Kick It Out release statement after picture of Mo Salah and controversial Chechen leader emerges
Liverpool and Egypt talisman Mohamed Salah has sparked outrage by posing for a photograph alongside controversial Chechen leader Ramzan Kadyrov.
Salah and Kadyrov were pictured together during a tour of a Grozny stadium earlier this week and many have criticised the apparent use of a popular footballer as a propaganda tool by a man who has been accused of "torture and extrajudicial killings".
It's reported by the Telegraph that Salah was relaxing in his hotel room on Sunday due to the fact that he was unable to train with his injured shoulder when Kadryov is said to have reached out to the forward and requested his company at the stadium.
But given the accusations against Kremlin-backed Kadyrov and his controversial stance on homosexuals, several human-rights campaigners have ridiculed the fact that Kadyrov managed to align himself with Salah to push his political agenda.
This @marcbennetts1 image of Mo Salah with Ramzan Kadyrov is as good an illustration of the World Cup as a political/propaganda tool as you’ll get. Proximity to these players shows power, boosts profile, confers some form of legitimacy. pic.twitter.com/DcTyRzldDd
— Rory Smith (@RorySmith) June 11, 2018
Anti-discrimination group Kick It Out have released a lengthy statement on the matter in which they request that several questions are answered.
The statement reads: "Kick It Out and Pride in Football are extremely disappointed to see football being exploited for political propaganda by the leader of a region with a horrendous record on human rights, particularly towards the LGBT+ community. No footballer, particularly one as distinguished and internationally-recognised as Mohamed Salah, should be used for this purpose.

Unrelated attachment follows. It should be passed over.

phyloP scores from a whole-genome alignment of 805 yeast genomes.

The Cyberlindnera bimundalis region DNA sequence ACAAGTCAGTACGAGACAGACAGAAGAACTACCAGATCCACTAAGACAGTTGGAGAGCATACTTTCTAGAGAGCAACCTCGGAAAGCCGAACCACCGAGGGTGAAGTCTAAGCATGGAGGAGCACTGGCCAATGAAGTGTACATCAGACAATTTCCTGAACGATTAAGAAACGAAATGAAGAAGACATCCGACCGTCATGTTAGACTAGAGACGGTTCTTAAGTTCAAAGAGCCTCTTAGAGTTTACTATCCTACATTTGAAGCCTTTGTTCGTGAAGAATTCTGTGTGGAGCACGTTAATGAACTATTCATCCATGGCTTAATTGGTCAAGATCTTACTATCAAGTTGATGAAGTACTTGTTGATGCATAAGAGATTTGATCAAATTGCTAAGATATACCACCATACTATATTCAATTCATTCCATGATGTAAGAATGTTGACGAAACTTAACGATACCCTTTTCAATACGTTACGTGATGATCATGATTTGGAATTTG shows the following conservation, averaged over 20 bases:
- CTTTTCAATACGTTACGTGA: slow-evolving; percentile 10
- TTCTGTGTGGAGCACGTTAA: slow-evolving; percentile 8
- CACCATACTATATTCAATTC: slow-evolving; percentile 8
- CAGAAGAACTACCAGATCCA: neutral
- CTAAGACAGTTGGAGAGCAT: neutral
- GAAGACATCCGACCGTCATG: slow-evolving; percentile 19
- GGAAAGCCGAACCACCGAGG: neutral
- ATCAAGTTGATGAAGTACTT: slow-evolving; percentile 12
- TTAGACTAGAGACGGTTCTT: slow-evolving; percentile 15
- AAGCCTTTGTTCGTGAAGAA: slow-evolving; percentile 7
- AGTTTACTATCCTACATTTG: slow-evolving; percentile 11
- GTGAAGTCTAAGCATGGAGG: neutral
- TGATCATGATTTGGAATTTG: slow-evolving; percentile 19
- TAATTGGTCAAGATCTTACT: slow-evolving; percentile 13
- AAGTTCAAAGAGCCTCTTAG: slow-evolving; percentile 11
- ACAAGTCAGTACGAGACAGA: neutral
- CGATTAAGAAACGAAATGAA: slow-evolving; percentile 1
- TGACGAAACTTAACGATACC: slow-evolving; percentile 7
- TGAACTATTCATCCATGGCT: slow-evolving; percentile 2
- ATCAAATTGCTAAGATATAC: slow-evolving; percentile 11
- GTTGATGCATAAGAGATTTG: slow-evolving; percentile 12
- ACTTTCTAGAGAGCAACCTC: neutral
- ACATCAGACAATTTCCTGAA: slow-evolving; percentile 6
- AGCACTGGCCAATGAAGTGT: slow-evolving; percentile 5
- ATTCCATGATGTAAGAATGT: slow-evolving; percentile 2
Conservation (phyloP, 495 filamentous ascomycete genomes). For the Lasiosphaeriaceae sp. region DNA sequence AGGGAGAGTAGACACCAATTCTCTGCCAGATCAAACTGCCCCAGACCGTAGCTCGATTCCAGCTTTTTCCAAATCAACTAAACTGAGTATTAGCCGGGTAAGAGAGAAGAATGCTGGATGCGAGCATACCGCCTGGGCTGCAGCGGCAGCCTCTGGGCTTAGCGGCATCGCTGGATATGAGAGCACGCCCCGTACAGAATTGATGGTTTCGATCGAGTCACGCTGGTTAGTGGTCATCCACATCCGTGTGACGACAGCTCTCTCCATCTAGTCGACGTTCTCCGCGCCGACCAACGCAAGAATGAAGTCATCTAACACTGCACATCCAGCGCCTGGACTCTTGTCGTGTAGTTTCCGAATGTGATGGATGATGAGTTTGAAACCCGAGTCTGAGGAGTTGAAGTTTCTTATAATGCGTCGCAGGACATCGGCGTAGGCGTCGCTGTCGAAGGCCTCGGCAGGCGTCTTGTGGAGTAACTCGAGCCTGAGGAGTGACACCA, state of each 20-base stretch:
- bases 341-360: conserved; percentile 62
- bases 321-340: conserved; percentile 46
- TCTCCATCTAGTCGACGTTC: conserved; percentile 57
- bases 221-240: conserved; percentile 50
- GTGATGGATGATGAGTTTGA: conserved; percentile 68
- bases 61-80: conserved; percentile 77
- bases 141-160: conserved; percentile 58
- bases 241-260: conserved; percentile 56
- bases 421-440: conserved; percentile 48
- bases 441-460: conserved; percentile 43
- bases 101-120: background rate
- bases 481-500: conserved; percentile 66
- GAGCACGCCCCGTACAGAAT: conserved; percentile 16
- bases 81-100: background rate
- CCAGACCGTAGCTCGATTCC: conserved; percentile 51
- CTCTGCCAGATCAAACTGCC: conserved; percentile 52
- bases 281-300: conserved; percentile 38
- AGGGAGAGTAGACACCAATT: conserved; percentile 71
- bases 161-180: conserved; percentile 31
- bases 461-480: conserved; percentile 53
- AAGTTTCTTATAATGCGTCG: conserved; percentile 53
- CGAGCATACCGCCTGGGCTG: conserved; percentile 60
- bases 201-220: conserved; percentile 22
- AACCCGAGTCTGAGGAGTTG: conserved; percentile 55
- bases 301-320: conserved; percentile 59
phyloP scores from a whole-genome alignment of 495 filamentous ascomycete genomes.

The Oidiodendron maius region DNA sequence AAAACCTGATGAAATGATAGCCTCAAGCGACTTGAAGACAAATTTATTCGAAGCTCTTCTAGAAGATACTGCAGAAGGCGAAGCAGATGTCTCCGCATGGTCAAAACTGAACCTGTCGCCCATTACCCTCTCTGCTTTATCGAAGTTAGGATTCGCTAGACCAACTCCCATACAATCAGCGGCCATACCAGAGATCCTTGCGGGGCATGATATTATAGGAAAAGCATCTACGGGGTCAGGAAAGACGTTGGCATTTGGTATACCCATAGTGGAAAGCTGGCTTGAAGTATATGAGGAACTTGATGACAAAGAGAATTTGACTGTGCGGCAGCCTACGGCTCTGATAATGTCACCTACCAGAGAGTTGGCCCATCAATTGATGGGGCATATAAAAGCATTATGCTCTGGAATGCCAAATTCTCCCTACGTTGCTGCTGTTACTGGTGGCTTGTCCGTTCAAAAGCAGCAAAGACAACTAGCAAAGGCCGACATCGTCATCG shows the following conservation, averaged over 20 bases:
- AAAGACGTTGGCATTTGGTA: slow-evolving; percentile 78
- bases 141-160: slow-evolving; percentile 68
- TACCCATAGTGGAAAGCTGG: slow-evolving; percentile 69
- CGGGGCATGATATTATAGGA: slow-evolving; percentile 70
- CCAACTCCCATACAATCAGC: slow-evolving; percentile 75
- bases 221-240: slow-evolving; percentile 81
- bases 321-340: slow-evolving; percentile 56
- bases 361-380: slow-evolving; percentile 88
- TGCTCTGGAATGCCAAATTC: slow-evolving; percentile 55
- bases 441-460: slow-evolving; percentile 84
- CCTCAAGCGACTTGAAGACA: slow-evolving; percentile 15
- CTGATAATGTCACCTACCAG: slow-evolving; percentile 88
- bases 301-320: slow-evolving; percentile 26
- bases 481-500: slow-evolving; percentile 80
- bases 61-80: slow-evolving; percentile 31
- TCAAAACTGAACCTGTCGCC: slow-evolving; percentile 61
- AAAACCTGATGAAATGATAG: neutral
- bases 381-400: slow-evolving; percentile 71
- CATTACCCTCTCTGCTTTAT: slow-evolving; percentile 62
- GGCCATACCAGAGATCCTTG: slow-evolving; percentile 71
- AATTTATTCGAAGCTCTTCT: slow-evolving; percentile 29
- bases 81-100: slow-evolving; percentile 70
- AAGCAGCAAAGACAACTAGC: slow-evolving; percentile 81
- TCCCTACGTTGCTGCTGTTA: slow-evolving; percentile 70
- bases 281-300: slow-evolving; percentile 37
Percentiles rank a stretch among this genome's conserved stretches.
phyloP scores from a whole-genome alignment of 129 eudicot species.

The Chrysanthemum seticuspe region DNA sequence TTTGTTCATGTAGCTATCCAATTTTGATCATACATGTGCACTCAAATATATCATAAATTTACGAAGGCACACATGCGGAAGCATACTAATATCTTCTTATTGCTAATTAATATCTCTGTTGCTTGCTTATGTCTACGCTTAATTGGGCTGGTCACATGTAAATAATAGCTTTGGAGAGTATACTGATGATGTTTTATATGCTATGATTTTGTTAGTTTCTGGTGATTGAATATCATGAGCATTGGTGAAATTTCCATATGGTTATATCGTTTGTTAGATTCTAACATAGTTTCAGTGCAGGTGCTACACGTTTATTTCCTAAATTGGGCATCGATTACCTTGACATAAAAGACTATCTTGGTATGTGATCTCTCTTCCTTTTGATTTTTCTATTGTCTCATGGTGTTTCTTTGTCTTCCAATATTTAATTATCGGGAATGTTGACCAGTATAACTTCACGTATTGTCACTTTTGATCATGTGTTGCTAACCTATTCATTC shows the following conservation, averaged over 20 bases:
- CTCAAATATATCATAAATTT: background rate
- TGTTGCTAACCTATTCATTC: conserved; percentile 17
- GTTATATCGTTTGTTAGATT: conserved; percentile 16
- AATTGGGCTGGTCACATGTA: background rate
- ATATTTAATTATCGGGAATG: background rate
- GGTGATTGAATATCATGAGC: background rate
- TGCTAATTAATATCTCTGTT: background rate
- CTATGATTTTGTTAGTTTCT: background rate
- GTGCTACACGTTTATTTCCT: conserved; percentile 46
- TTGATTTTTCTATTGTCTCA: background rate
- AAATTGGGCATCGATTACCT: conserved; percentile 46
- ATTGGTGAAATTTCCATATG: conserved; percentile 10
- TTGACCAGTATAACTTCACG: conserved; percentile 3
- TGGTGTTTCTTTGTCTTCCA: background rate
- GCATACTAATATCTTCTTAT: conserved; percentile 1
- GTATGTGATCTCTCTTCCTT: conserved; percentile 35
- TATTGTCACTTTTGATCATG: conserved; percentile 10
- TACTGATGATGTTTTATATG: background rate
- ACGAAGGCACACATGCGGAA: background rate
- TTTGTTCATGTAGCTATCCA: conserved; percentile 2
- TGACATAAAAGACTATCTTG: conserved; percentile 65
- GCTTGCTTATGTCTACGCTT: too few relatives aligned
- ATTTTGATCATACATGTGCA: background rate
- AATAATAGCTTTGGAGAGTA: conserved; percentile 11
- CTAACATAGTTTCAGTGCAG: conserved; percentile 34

"For both organisations, this incident raises a number of questions:
1. Why did FIFA ignore the concerns raised by groups such as Fare Network, who have already spoken out about the treatment of the LGBT+ community in Chechnya and the likelihood that Ramzan Kadyrov would exploit this opportunity to gain political capital?
2. Why did the Egyptian FA choose to base themselves in Chechnya, a region where last year Human Rights Watch reported that gay men were detained, tortured and subject to a purge, and where LBT women are in daily fear for their lives?
3. Why did FIFA allow the Egyptian FA to base themselves in Chechnya, just over a year since the governing body published a ‘landmark’ Human Rights Policy which was supposed to strengthen its commitment to the protection of internationally recognised human rights?
4. Why did the Egyptian FA allow Kadyrov to visit their base, a leader who last year called the LGBT+ community ‘devils’ who are ‘not people’ and need to be removed from Chechnya to ‘purify our blood’?
5. Why did Mohamed Salah and those advising him not consider the message his appearance alongside Kadyrov would send to LGBT+ people across the world, including Chechnya, Russia and Liverpool itself?
"Ultimately, the widely-publicised photos are a reminder that football and sport do not exist in a vacuum. Players, Football Associations and international governing bodies must always be aware that their actions can influence wider society and in turn, the rights and lives of minority groups.
"Ramzan Kadyrov has already secured a PR victory for his domestic audience, but it is not too late for Mohamed Salah, the Egyptian FA, FIFA and everyone in football to learn from this incident. We must always do everything we can to prevent the game being exploited by human rights abusers, and continue to send a clear message that the LGBT+ community are an integral part of football and wider society."